Travel Preparation

travel preparation

There is no doubt: You are about to start a journey, one that may change the way you live and think forever. It is important to do travel preparation at home so that you can confidently step into the unknown and enjoy every second of it.

The following section will help you through doing small things at home, pre-packing, and organizing so you do not have to worry while you are gone.

Preparing for Travel

You will want to be as self-sufficient as possible while you are gone. This includes taking care of your own emergencies if needed.


Consider Starting a Travel Blog

A great alternative to sending mass emails is to keep a travel blog. A blog is an online journal of your experiences that others can read. They are free to start, and you will love going back and reading it yourself one day.

If you have the know-how, consider building a homepage about your travels. You can host your own blog, pictures, and whatever else you want without anyone else’s ads. Have a look at my vagabonding blog as an example. GoDaddy.com is great for cheap domain names but HostGator will give you more personalize support and hosting.

Domain names are like online real-estate — once a name is taken, it is gone. Even if you do not have plans to build a website now, you might want to consider registering your name just to hold for later; it is worth the $12 per year.

Travel Preparation Paperwork

Create a folder or binder for your family, roommate, or whoever you trust to look after your business at home while you are gone. Inside, put important documents like your flight itinerary, travel insurance policy, account numbers, blank checks, etc. This will enable them to have everything in one place in case you have a request or emergency. At the very least, include a tentative list of countries you will be visiting and embassy contact info for each.

Things to put inside your travel binder

  • Your flight itinerary
  • Numbers for embassies for all the countries you might be visiting¬† (you can find them easy on this website)
  • Copies of your credit cards that you are carrying, front and back
  • Serial numbers for any traveler’s checks that you are carrying
  • A couple of signed, blank checks for unexpected bills that come while you are away
  • Your travel insurance policy and information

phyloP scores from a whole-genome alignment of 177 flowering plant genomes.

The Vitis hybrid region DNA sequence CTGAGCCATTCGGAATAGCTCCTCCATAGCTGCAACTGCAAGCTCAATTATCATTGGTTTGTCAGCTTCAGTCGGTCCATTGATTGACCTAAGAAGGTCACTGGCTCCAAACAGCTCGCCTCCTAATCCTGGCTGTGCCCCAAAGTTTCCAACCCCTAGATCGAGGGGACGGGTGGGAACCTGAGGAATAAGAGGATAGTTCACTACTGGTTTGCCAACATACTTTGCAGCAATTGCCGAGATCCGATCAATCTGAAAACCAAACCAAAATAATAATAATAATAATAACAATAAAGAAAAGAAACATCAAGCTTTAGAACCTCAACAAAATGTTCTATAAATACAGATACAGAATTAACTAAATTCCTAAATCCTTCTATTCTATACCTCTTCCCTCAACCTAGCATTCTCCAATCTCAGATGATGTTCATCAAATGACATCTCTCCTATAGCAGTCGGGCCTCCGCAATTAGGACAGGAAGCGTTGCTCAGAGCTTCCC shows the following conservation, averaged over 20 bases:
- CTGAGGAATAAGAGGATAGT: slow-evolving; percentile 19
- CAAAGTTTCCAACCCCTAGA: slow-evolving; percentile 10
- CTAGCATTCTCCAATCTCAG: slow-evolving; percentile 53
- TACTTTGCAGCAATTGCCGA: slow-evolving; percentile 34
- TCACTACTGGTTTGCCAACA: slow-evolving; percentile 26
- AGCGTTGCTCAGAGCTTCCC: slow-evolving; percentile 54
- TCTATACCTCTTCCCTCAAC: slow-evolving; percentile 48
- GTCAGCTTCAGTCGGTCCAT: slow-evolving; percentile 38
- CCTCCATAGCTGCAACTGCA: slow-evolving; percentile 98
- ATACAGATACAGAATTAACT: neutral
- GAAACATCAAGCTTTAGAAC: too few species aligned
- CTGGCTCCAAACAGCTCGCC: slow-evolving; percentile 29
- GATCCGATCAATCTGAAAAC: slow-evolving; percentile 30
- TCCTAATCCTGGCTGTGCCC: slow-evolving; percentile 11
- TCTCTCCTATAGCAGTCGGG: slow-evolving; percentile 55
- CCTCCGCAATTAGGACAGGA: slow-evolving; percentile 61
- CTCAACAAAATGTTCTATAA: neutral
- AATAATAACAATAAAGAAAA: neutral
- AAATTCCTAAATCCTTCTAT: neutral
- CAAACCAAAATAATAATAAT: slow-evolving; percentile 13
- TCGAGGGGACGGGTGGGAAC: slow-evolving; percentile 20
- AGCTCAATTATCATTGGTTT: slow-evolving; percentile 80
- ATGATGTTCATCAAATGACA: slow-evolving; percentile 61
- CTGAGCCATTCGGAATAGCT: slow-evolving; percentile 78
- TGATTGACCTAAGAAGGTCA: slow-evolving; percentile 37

• A copy of your passport ID page
  • Your vaccinations records
  • Phone number for your usual vetrinary if you have any pets
  • Any misc instructions to handle affairs while you are gone

Leave the binder at home with a VERY trustworthy person that you can contact during an emergency.

Travel Preparation for Yourself

  • Make copies of your travel insurance contact information, passport, and credit cards (front and back). Alternatively, you can take digital photos of cards and other numbers that you may need — just hide the files well in a secure place!
  • Put a copy of your passport somewhere (in your backpack, etc) in case your actual passport gets lost or stolen. On the back of the copy, write the embassy phone numbers for all your destinations. Record the numbers and customer support number of any traveler’s checks that you decide to carry as well.
  • Make several copies of your passport and carry them with you to give out whenever someone wants to keep your real passport for whatever reason. (i.e., guesthouses, motorbike rental agencies, etc).
  • Put in a forwarding order or hold order for your mail at the post office if necessary. It may take a few days to go through, but in the U.S. they last for up to one year.

Travel Preparation: Setting up finances

Credit Cards

  • Visa and Mastercard are more widely accepted than the other cards. Don’t plan on making this your main source of cash because many vendors will charge you a hefty commission for using plastic — if they even have the ability to accept charge cards. Plan to use your cards mainly for booking flights and emergencies. Remember: you may need the same card that you used to book your flight when you check in at the airport.